: A. Chris Long, Jr., James A. Landay, Lawrence A. Rowe, and Joseph MichielsVenue
: Proceedings of the SIGCHI conference on Human factors in computing systemsDate
: unknownType of Experiement
: Controlled Experiment
Location: The Hague, The Netherlands
Pages: 360 - 367
DOI Bookmark: http://doi.acm.org/10.1145/332040.332458
This paper examines pen gestures in pen-based user interfaces. In an attempt to improve pen gesture design, the authors perform a pair of experiments to determine why users find pen gestures similar. The authors suggest that spacial similar actions, such as scroll up and scroll down, should be similar to facilitate learning. Conversely, more abstract actions, such as cut, copy, and paste, should be different to so that the user does not confuse them. The authors state, "we have derived a computational model for predicting perceived gesture similarity that correlates 0.56 with observation."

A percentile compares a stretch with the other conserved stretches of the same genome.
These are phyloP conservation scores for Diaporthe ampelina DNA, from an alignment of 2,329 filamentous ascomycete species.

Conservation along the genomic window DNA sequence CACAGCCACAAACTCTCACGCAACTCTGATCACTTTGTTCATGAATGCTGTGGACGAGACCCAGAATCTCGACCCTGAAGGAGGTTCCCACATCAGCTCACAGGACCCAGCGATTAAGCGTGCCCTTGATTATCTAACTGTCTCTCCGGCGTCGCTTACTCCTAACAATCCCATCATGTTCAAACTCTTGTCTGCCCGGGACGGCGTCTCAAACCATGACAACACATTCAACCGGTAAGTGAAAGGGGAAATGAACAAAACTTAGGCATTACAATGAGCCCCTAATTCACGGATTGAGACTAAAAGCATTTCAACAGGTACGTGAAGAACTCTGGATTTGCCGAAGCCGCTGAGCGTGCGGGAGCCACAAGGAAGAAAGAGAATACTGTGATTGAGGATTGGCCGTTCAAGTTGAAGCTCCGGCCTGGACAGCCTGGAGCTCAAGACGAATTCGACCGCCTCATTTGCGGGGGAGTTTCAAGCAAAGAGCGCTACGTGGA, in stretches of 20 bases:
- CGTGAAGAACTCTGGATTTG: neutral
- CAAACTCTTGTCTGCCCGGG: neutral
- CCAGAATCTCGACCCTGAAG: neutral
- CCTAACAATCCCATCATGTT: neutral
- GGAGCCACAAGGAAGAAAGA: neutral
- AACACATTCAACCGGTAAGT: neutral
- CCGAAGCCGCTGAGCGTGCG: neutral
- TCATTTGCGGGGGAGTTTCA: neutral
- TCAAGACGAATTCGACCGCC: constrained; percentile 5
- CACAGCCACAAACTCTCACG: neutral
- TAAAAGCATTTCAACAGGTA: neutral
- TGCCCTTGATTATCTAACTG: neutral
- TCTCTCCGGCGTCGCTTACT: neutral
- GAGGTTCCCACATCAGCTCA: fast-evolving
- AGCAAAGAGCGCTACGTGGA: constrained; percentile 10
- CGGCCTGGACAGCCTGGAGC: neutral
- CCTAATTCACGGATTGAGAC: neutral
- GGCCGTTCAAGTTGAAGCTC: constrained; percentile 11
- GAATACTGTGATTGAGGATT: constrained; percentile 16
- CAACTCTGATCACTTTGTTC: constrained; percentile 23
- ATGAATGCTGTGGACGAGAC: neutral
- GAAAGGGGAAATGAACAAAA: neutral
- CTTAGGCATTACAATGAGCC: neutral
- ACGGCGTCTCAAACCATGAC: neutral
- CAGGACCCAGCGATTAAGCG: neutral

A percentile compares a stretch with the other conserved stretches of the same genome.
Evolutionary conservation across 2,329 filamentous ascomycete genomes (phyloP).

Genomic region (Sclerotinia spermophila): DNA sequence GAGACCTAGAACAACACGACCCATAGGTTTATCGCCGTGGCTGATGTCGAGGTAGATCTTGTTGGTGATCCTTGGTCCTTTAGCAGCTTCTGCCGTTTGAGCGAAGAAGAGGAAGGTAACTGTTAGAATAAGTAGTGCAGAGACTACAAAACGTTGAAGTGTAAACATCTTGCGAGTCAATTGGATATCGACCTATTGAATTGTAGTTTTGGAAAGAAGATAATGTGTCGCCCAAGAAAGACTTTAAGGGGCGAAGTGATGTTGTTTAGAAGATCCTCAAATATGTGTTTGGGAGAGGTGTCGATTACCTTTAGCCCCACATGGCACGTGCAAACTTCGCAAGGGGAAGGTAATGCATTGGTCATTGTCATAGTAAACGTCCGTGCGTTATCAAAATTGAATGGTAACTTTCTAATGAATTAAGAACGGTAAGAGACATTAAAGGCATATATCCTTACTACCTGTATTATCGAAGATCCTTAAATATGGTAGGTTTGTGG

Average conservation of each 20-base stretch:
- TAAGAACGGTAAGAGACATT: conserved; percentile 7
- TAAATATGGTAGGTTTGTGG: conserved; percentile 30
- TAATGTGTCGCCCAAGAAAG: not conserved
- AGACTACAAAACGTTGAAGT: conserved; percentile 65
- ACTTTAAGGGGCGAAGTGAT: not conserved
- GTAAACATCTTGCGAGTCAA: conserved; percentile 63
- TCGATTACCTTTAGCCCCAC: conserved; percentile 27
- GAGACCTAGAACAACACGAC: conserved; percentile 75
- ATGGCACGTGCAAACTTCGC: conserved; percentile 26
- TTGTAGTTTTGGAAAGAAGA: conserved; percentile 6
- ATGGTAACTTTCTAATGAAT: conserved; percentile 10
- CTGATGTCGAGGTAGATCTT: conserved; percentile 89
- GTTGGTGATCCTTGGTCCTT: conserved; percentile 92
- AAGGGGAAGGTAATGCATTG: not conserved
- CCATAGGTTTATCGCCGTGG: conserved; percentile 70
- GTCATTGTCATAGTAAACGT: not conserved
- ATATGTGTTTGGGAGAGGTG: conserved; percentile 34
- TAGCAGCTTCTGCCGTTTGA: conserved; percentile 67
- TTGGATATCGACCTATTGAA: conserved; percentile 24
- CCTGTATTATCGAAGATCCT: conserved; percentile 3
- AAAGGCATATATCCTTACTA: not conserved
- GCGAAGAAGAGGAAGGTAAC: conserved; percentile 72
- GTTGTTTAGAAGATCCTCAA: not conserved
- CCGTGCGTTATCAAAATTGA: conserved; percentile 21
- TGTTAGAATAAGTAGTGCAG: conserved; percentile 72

The authors ran a pair of experiments to measure the similarity of a variety of pen gestures. The goal of the experiments was to determine a set of metrics to measure human-perceived similarity in gestures. The authors ran the experiment twice to on separate sets of data and with separate users to verify the results. The first experiment was ran with 21 student volunteers. Users were asked to select the most dissimilar gesture of a choice of three gestures. Many gestures were tested and were randomized between each user. The authors were then able to come up with a model from their experimental data. The authors validated this data on twenty new users and a new set of gestures in their second experiment.
The authors were able to develop well defined computable features of pen gestures such as curviness. These computable features can be used to determine the similarity or dissimilarity of gestures which can be desirable when designing pen-based user interfaces.